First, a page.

Sacramento History Museum

Sacramento History Museum

Sacramento History Museum is the only museum devoted to Sacramento, California and California Gold Rush history. It is located at 101 I Street in Old Sacramento. Just west of the museum is the Sacramento River and both the Tower Bridge and the I Street Bridge are visible from the museum.

The building itself is a replica of Sacramento's 1854 City Hall and Waterworks building, showcased in natural brick with two stories of 14 foot double doors across the front.

Exhibit themes include the Gold Rush and mining, Nisenan & Maidu Indian Nations, fur trapping, agriculture, and cultural heritage.

Museum historyEdit

The museum originally opened in 1985 as the Sacramento History Center, to exhibit artifacts and records from the Sacramento Archives and Museum Collection Center. In 1993, in a collaborative effort with the City of Sacramento, the Sacramento History Center and the Sacramento Science Center, the Sacramento Museum of History, Science and Technology was formed. The Sacramento Museum of History, Science and Technology operated both museum sites under the name "Discovery Museum." The Old Sacramento location remained dedicated to the history of Sacramento and the California Gold Rush, and was renamed the "Discovery Museum Gold Rush History Center."

In July 2008, under directive from the City of Sacramento, the alliance between the History Center and the Science Center was dissolved. The Discovery Museum Science and Space Center continues to operate independently of the Sacramento History Museum.

The Historic Old Sacramento Foundation assumed administration of the Sacramento History Museum and continues to educate visitors about Sacramento and the role the city has played in the state from the time of the Gold Rush.

City historyEdit

The history of Sacramento is a fascinating story that goes all the way back to the earliest years of the California Gold Rush. John Sutter arrived in 1839 and founded the first permanent settlement in the area. After gold was discovered in nearby Coloma in 1849, businesses sprang up along the riverfront in what is now Old Sacramento. There were hotels, saloons, bathhouses, and a variety of shops where would-be miners could outfit themselves for the gold fields.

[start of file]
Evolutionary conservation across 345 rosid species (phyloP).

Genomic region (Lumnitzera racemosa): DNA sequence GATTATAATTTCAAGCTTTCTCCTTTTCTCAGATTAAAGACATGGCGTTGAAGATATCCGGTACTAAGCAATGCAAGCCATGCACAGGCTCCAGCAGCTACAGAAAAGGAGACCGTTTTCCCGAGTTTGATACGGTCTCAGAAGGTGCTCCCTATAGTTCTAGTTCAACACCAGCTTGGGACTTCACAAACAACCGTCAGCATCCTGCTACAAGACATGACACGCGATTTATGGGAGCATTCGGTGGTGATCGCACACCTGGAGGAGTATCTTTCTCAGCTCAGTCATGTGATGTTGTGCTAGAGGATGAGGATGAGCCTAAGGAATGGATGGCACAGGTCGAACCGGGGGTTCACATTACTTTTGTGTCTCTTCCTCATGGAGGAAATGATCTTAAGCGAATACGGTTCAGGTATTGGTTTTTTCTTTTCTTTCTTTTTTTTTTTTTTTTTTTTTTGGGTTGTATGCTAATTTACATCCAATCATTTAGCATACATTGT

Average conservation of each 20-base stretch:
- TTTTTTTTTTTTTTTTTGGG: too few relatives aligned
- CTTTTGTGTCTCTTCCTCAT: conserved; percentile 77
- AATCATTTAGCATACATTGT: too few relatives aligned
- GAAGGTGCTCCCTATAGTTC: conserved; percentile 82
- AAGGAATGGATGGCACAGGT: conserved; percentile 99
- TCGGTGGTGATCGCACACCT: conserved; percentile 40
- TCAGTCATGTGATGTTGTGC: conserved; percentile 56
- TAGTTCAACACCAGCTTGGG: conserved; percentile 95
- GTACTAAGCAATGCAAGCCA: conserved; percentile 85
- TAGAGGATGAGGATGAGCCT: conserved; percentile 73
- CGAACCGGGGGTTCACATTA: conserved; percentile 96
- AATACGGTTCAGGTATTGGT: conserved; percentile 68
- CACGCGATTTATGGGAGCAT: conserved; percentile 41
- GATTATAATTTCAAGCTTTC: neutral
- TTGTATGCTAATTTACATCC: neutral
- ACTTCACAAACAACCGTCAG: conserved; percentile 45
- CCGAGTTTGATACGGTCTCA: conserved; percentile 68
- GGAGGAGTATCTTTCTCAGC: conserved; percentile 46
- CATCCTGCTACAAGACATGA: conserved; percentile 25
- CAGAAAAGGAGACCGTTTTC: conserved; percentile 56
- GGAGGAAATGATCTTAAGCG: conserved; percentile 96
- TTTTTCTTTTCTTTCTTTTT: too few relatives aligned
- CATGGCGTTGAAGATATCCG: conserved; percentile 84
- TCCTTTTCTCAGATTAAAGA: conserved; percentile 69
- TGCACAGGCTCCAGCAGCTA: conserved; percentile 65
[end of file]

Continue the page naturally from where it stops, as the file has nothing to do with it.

A gold trade center in the 1860s, Old Sacramento has been faithfully restored with cobblestone streets, gas lamps and wooden sidewalks. More than 200 shops and restaurants are housed in Gold Rush-era structures, including a firehouse built in 1853, California’s first theater, and a replica of the city’s first schoolhouse built in 1849. Of special interest is the B.F. Hastings Building, built in 1853, which served as the terminus for the Pony Express and the chambers of the first California Supreme Court. In 1965 Old Sacramento became California Historical Landmark #812.

In the 1860s Sacramento raised its streets to avoid devastating floods. Sacramento is the only city in California to do so, and was one of the first in the nation. The Historic Old Sacramento Foundation and the Sacramento History Museum conduct tours of "Old Sacramento Underground" where visitors can get a first hand look at the incredible undertaking. [1]

External linksEdit

Coordinates: 38°35′05″N 121°30′18″W / 38.58486°N 121.50499°W / 38.58486; -121.50499